Momofuku Noodle Bar

Posted on July 5, 2013


The infamous Momofuku Noodle Bar has been opened for a several months now and seemed to be going strong on its presence among foodies.  When it opened, the onslaught of social media reaction was overwhelming.  The anticipation for its opening was too hard to miss.  I kept myself in fair distance, waiting for initial craze to normalize.  This prudence to wait meant shorter queues for seating and the kitchen sorting out kinks in their menu items.  I walked in Canada Day lunch hour and I was seated right away.

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It was easy enough to find street parking by Simcoe and Pearl St, just behind University Avenue.  Don’t rely on that information on a regular day though.  Today was a holiday and the usual traffic of people were not present.  Do scout it.  Who knows, you might just get lucky.  An easy walk towards University Avenue, going north towards Richmond, there was a chill in the air.  I came to Momofuku with the dishes I’d be ordering already selected.  Through my walk, I considered dropping my choices for a ramen with hot soup.  It would perfect comfort for a day like this.

I walked in the restaurant just 10 minutes before 2pm.  The restaurant, still full of patrons, bustled and thrived with loud music on the background.  I didn’t mind the volume though as the high ceilings diluted the noise and it was background noise I could live with.  The person who received me by the door asked me whether I was okay to sit by the kitchen bar and I attempted to mask my giddiness with a nod.  It was the perfect spot for a blogger like me.  A raised chair by the bar meant getting a better perspective for the interiors of the restaurant and a closer view of the action behind the counter.  It entertained me watching the organized chaos of the Momofuku noodle bar.  Each crew attuned to their chores, worked fluidly, seamlessly passing big white bowls from one person to the other.  I asked to be in one corner as I can capture a lot of the kitchen bustle without being intrusive.

I earlier said that I already came decided of what to eat.  Because of two reviews I read online, I wanted to try Momofuku’s ginger scallion noodles and pork buns (kunan farm, on).  Take note that the noodles does not have the soup.  It was served cold but I was curious why one review recommended it over the ramen. The pork buns was just for me to pacify my love for tender pork.

There could be two reasons why my food came swift and fast: the efficient crew or the lunch hour was drawing to a close.  Looking behind me and seeing that the restaurant was still 80% full, I would still say the first hypothesis might be more true.  My bowl of noodles arrived first with a generous heaping of scallions, pickled cabbage, cucumber and shiitake mushrooms.  I know!  It’s totally vegetarian!  Seeing the amount of mushrooms on the bowl though, I think that should be sufficient enough to make you forget about the absence of protein.  The pork buns came next and just from the look, I can tell that the meat was tender.  To most North Americans, it might seem pale, but to me it was just right.  Filipino cooking never really sear meat before adding it to soup or most of our dishes.  I must say he went out of the box to keep true to Asian sensibilities.  I learned to love different kinds of texture to food but I don’t miss it when it was not present.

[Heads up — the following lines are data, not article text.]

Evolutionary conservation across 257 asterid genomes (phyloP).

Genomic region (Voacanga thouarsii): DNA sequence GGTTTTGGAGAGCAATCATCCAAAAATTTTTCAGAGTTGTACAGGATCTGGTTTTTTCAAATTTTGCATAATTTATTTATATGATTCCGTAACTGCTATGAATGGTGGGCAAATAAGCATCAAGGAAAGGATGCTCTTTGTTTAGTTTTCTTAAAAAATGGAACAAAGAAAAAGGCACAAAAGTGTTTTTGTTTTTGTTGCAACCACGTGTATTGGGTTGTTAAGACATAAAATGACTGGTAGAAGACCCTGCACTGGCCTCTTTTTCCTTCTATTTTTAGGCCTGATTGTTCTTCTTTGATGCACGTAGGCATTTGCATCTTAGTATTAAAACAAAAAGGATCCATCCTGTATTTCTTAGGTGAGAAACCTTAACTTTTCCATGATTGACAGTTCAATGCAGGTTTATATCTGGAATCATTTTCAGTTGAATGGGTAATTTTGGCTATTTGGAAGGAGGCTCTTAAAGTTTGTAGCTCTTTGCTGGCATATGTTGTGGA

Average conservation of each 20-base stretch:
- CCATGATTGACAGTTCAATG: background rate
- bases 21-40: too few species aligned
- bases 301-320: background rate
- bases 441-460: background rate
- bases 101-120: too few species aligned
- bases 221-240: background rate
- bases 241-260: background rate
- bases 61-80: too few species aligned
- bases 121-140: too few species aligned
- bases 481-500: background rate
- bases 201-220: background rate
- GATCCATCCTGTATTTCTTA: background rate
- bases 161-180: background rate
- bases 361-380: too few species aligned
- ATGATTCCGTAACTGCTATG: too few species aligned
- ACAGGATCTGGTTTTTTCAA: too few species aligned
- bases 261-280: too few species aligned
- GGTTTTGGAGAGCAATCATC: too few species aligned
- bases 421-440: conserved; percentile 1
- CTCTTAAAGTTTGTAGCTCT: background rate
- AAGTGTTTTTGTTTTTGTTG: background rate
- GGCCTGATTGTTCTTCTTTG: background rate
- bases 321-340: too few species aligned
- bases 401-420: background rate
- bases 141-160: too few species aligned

Digging in to the bowl of noodles, I tried to mix the carefully plated ginger scallion noodles.  The best thing in that bowl was the shiitake mushrooms.  It was marinated and its flavors shone through each bite.  It was like a sponge of flavors.  This was actually my last bite for this Momofuku experience.  It also helped that the noodles was devoid of the alkaline taste that usually came with Japanese ramen.  It had a clean finish and was comfortingly al dente. Turning my attention to the pork buns, making one huge bite, I appreciated the fluffiness of the bun.  The hoisin, scallion on the cucumber cut through the richness of the tender meat. After tasting that steamed bun, I considered for a moment to also ask for the chicken one.  But since I literally finished both dishes, I have no more room for it.  Maybe I’d chose it when I return back here.  I know at one point, I will dine here once again.

With a satisfied tummy, I left Momofuku with a feeling of satisfaction that I went out of the box and ordered the dishes low in the radar of most patrons.  It was comfort food to me.  I would be dreaming about that shiitake mushrooms when I go to bed tonight.

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